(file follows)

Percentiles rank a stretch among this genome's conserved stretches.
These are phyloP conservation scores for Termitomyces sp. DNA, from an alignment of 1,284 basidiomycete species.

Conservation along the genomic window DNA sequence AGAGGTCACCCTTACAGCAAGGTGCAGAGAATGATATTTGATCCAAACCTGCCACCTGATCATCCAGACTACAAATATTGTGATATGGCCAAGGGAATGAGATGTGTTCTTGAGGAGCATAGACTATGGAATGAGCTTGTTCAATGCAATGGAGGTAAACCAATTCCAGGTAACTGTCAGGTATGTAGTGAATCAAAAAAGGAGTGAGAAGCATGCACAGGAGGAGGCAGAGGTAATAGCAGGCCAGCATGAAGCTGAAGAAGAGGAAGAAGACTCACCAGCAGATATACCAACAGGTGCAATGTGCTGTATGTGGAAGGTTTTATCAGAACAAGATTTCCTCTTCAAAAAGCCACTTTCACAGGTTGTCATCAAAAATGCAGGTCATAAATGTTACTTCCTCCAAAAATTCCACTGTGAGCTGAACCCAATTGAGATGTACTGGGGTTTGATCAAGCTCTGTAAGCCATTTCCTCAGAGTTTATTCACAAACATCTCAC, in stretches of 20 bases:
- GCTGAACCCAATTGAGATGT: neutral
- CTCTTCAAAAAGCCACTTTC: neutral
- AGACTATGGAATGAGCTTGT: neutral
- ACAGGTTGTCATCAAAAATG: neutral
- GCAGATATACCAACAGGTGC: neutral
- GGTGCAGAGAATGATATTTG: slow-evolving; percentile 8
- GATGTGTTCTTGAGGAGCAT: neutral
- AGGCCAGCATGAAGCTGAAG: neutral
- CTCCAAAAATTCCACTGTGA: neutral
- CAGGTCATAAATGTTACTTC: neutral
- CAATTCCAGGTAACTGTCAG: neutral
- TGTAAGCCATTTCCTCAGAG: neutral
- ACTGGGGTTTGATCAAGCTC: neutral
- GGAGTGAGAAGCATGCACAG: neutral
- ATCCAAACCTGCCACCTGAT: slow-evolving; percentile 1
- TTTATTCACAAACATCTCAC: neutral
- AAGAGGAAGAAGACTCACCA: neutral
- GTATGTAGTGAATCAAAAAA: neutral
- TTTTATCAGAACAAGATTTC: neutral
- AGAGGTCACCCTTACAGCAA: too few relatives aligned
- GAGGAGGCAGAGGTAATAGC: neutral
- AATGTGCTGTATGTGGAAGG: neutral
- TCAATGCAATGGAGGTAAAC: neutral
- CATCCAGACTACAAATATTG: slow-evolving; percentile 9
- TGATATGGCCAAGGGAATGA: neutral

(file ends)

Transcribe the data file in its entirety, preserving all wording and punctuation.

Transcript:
Percentiles rank a stretch among this genome's conserved stretches.
These are phyloP conservation scores for Termitomyces sp. DNA, from an alignment of 1,284 basidiomycete species.

Conservation along the genomic window DNA sequence AGAGGTCACCCTTACAGCAAGGTGCAGAGAATGATATTTGATCCAAACCTGCCACCTGATCATCCAGACTACAAATATTGTGATATGGCCAAGGGAATGAGATGTGTTCTTGAGGAGCATAGACTATGGAATGAGCTTGTTCAATGCAATGGAGGTAAACCAATTCCAGGTAACTGTCAGGTATGTAGTGAATCAAAAAAGGAGTGAGAAGCATGCACAGGAGGAGGCAGAGGTAATAGCAGGCCAGCATGAAGCTGAAGAAGAGGAAGAAGACTCACCAGCAGATATACCAACAGGTGCAATGTGCTGTATGTGGAAGGTTTTATCAGAACAAGATTTCCTCTTCAAAAAGCCACTTTCACAGGTTGTCATCAAAAATGCAGGTCATAAATGTTACTTCCTCCAAAAATTCCACTGTGAGCTGAACCCAATTGAGATGTACTGGGGTTTGATCAAGCTCTGTAAGCCATTTCCTCAGAGTTTATTCACAAACATCTCAC, in stretches of 20 bases:
- GCTGAACCCAATTGAGATGT: neutral
- CTCTTCAAAAAGCCACTTTC: neutral
- AGACTATGGAATGAGCTTGT: neutral
- ACAGGTTGTCATCAAAAATG: neutral
- GCAGATATACCAACAGGTGC: neutral
- GGTGCAGAGAATGATATTTG: slow-evolving; percentile 8
- GATGTGTTCTTGAGGAGCAT: neutral
- AGGCCAGCATGAAGCTGAAG: neutral
- CTCCAAAAATTCCACTGTGA: neutral
- CAGGTCATAAATGTTACTTC: neutral
- CAATTCCAGGTAACTGTCAG: neutral
- TGTAAGCCATTTCCTCAGAG: neutral
- ACTGGGGTTTGATCAAGCTC: neutral
- GGAGTGAGAAGCATGCACAG: neutral
- ATCCAAACCTGCCACCTGAT: slow-evolving; percentile 1
- TTTATTCACAAACATCTCAC: neutral
- AAGAGGAAGAAGACTCACCA: neutral
- GTATGTAGTGAATCAAAAAA: neutral
- TTTTATCAGAACAAGATTTC: neutral
- AGAGGTCACCCTTACAGCAA: too few relatives aligned
- GAGGAGGCAGAGGTAATAGC: neutral
- AATGTGCTGTATGTGGAAGG: neutral
- TCAATGCAATGGAGGTAAAC: neutral
- CATCCAGACTACAAATATTG: slow-evolving; percentile 9
- TGATATGGCCAAGGGAATGA: neutral